Worship Is For Whom?
There is much confusion in the churches today about the subject of “worship”. Because mankind is inherently prideful, the temptation is for worship to become man-centered instead of God-centered. In many circles, worship has become entertainment rather than the exultation of a holy God. Statements like “I enjoyed the worship today” are meaningless. Whether or not we enjoy worship is not the point. The question to ask is, “Was God glorified?”
True Biblical worship can be offered in many forms. Examples include singing (Hebrews 2:12), giving (Matthew 2:11), and honoring the Word of God (Nehemiah 8:5-6). In the Bible we have examples of people who tried to worship God their own way, and they were punished for it (see Leviticus 10).
When discussing worship in John chapter four, Jesus taught that God must be worshipped in “spirit and in truth.” Remember that man possesses a spirit that is given life at salvation. It is with that spirit that we can communicate with God’s Holy Spirit and worship God, who is Spirit. Encouraging man to worship by appealing to his flesh with fleshly, worldly music is not possible because the Bible teaches that the spirit and the flesh are contrary to one another. Worship is not external, it is from the heart. Jesus said that it is possible to worship God in vain (Matthew 15:8-9). We cannot glorify God in worship through fleshly pleasure.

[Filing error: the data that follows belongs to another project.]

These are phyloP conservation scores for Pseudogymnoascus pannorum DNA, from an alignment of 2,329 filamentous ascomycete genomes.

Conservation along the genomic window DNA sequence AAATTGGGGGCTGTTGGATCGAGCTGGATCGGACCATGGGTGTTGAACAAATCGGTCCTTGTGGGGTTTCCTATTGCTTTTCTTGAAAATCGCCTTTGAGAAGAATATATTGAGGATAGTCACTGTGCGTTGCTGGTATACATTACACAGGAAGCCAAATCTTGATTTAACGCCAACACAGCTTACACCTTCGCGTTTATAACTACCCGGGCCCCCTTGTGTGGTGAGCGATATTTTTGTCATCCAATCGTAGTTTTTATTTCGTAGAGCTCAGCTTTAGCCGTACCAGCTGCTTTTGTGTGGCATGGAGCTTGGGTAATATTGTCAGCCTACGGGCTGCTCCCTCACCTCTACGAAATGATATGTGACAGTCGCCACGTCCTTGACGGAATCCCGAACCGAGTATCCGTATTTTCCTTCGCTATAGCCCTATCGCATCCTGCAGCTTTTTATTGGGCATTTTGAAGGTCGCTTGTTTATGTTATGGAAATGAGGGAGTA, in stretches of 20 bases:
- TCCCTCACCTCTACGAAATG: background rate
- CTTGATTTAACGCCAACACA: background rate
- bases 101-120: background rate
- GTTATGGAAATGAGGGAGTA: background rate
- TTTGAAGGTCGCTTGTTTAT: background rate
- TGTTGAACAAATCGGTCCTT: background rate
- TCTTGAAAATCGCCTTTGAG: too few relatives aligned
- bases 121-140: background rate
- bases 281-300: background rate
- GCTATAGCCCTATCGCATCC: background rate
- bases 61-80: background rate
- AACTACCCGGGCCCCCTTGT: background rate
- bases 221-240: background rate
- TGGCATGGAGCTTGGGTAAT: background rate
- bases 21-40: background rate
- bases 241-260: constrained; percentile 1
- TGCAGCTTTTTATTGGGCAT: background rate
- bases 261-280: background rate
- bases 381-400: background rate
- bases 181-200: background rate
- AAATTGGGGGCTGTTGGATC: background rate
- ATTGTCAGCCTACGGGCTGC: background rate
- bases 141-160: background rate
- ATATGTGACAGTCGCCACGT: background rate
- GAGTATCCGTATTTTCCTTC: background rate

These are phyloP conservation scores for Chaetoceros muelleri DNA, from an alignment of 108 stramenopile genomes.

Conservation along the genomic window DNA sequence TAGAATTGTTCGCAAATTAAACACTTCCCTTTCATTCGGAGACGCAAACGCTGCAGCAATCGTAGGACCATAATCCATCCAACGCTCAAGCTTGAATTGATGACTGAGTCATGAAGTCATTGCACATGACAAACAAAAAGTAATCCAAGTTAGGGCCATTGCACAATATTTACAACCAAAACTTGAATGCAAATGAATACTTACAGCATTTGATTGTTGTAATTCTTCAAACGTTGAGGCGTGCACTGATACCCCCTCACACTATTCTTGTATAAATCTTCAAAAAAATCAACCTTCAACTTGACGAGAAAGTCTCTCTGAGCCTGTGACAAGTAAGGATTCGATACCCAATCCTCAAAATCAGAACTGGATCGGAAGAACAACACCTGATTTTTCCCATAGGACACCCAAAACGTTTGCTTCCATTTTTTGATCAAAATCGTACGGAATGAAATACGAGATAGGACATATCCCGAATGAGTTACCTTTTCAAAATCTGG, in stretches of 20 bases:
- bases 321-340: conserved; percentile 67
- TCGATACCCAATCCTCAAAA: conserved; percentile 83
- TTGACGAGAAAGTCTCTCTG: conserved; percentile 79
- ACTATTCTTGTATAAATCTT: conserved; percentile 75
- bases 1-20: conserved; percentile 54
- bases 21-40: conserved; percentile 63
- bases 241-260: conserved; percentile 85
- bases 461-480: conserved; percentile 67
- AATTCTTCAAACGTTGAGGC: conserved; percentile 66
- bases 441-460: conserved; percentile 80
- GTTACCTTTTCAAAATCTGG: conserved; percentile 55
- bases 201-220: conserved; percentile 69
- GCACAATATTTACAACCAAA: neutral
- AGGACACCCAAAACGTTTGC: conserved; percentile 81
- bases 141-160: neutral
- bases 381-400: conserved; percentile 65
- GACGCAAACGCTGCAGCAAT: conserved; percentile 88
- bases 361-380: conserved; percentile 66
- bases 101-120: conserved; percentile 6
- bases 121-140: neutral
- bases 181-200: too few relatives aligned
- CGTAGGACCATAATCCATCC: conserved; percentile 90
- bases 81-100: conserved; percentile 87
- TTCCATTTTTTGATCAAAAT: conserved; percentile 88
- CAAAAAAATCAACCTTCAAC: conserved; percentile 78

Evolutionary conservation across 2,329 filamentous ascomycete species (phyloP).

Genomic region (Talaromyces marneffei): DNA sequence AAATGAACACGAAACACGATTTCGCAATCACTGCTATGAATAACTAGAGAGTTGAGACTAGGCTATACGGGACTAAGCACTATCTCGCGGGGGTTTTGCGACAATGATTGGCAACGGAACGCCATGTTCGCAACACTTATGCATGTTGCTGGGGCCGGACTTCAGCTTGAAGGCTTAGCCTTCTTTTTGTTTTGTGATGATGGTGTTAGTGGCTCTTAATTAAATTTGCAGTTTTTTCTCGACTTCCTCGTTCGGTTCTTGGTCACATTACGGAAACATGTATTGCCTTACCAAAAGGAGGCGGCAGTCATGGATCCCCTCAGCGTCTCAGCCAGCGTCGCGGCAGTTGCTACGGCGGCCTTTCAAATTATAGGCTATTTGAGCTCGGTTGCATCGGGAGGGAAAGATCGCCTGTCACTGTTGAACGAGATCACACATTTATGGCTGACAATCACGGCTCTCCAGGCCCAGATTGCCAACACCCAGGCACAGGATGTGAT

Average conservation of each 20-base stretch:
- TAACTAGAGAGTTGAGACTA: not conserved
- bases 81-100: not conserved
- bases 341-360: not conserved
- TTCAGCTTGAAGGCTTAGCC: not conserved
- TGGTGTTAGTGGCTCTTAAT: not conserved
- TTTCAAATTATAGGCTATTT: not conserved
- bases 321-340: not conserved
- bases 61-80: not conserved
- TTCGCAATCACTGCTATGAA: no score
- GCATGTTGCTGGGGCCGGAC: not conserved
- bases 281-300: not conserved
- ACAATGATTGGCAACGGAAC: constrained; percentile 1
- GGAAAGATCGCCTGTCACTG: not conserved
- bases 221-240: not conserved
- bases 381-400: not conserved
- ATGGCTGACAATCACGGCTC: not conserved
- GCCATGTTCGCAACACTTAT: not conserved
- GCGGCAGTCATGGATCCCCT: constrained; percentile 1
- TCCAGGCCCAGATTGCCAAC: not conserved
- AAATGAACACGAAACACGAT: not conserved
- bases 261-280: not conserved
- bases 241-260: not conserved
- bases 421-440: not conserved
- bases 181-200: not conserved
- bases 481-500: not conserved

The Book of Psalms in the Bible has much to say about worship. One example is Psalms 95. In this Psalm, the writer says in verse six, “O come, let us worship and bow down: let us kneel before the LORD our maker.” The Biblical worship of God must be done in a spirit of true humility.
In Psalm 95 verse one is the phrase, “let us sing unto the LORD.” When we worship the LORD in song, our singing is “unto Him”. He is the audience. Performing has nothing to do with worship – that is for man’s benefit. When we perform and draw attention to ourselves, we are grieving the Holy Spirit, for His mission is to bring glory to the Lord, not to man.
In Psalm 95 verse two is the phrase “Let us come before his presence with thanksgiving.” The problem with church services is not the lack of good music, but the lack of spiritual energy. If God’s people came to church services with their hearts prepared in a spirit of thanksgiving, their singing would be with conviction and energy. High-energy music does not solve the problem of a wrong spirit, it only masks it with emotion and noise, offering a cheap replacement for true worship. We also see the phrase “make a joyful noise unto him with psalms.” The singing in worship is to have a God-honoring message, like the psalms. Repetitious, doctrine-weak choruses are for man’s benefit, not God’s. When the Jewish people worshipped God in song, those songs were filled with doctrinal power.
Worship is a topic every Christian should make sure they completely understand from the Scriptures, and practice accordingly.